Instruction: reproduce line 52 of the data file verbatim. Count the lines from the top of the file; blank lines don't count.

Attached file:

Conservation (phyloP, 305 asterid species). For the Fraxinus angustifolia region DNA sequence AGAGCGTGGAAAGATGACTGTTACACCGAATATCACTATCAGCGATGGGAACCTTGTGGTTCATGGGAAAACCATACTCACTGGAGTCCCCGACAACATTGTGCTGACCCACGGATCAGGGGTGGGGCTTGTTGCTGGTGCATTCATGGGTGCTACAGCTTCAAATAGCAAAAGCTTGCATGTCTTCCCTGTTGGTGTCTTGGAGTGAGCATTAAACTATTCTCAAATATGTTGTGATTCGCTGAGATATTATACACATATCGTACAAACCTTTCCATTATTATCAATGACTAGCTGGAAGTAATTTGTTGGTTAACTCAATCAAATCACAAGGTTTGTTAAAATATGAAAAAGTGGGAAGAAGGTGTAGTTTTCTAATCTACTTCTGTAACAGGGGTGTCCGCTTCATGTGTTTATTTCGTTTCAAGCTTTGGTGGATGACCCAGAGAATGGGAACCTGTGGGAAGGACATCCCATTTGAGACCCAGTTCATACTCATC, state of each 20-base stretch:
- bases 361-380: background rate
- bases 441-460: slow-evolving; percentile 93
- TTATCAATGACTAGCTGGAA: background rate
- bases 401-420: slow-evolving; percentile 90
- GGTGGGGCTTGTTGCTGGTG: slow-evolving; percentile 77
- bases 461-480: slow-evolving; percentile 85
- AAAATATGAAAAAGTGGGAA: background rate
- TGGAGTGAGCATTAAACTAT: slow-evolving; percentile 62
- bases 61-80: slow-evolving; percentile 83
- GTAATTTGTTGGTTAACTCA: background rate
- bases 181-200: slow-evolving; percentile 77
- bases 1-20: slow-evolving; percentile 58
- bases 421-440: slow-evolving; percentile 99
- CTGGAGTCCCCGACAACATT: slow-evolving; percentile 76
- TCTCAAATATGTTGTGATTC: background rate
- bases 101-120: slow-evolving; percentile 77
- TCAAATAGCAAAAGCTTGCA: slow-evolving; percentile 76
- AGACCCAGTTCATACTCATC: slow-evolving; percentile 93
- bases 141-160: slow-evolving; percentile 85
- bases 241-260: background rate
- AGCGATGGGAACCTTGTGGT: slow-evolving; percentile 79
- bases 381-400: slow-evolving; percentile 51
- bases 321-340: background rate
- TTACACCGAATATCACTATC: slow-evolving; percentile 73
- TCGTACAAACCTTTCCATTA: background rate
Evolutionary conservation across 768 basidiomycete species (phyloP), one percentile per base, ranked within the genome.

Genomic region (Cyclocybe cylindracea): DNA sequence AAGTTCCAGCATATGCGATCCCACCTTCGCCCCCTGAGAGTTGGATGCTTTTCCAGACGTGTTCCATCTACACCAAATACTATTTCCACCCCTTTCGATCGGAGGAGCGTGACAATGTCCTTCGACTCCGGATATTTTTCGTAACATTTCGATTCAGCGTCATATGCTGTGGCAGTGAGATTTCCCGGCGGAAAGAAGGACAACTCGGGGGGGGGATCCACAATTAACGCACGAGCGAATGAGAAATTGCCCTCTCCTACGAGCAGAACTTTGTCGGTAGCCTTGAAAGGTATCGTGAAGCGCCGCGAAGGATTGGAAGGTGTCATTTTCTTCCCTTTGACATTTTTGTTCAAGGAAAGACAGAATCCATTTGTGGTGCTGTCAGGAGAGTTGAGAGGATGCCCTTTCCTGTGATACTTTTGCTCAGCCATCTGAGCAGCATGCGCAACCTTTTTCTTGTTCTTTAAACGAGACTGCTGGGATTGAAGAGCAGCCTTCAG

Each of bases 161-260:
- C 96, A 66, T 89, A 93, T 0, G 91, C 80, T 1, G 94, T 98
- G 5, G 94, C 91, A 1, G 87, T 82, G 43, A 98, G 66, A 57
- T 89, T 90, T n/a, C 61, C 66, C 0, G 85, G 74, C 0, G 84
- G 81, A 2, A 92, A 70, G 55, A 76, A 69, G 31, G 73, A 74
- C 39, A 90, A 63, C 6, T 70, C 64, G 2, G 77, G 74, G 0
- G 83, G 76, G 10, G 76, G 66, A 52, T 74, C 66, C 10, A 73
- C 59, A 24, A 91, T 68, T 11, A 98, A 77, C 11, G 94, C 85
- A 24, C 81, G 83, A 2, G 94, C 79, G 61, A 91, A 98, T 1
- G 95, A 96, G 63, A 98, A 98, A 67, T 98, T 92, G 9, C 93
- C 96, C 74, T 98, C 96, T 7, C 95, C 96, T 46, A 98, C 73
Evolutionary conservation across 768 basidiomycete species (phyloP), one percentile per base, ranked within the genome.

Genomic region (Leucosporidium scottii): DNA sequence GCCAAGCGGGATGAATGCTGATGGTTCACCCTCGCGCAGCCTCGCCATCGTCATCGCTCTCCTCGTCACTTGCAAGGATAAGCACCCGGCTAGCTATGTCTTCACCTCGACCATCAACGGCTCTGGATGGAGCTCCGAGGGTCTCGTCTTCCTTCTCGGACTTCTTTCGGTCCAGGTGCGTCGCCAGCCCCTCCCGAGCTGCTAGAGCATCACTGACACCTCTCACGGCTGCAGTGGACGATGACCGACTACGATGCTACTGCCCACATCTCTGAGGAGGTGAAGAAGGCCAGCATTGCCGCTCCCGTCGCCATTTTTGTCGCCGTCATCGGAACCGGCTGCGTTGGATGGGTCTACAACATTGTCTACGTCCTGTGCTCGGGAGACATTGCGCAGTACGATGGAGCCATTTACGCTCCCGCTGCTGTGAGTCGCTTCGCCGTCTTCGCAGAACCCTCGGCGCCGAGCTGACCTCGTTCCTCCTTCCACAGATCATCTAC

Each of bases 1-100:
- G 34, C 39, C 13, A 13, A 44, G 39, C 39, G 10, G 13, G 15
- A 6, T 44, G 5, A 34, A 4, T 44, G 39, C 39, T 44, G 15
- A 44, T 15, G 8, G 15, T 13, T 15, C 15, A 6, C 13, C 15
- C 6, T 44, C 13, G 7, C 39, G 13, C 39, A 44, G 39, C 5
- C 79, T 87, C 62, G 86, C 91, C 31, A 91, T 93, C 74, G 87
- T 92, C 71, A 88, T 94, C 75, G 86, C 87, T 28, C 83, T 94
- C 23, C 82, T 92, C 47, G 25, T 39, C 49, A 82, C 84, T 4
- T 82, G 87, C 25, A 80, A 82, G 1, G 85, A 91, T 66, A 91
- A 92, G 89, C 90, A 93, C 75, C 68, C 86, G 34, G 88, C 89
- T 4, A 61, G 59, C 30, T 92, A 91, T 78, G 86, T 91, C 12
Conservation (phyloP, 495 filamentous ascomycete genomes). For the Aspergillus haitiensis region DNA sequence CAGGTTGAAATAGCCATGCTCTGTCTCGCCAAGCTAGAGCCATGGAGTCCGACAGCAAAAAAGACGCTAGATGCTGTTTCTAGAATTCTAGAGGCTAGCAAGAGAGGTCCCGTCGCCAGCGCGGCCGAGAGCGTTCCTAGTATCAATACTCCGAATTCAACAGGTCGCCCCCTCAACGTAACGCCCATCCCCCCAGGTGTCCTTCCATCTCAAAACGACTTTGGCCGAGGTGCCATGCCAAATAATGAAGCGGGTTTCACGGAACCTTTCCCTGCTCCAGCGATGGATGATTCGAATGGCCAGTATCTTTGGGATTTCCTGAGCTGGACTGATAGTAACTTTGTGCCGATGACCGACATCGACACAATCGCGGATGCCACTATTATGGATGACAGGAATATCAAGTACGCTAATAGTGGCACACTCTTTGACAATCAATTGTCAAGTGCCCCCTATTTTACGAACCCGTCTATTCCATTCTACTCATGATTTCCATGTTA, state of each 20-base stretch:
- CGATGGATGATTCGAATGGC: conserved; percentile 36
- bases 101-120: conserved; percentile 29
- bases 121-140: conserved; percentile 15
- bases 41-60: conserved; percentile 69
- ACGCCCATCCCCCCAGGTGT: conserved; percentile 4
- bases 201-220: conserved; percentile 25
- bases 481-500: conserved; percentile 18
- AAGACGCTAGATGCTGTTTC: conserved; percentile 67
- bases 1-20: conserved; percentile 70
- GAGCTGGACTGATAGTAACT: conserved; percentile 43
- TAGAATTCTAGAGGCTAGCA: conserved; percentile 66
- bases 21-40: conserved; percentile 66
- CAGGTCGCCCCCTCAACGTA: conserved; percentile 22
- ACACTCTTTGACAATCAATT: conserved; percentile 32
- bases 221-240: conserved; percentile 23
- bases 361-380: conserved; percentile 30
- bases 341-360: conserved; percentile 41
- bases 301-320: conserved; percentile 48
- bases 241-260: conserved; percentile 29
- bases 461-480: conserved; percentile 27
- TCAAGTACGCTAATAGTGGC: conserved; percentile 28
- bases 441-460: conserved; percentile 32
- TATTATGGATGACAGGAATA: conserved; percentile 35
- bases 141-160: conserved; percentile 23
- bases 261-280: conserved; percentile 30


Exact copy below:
- T 4, A 61, G 59, C 30, T 92, A 91, T 78, G 86, T 91, C 12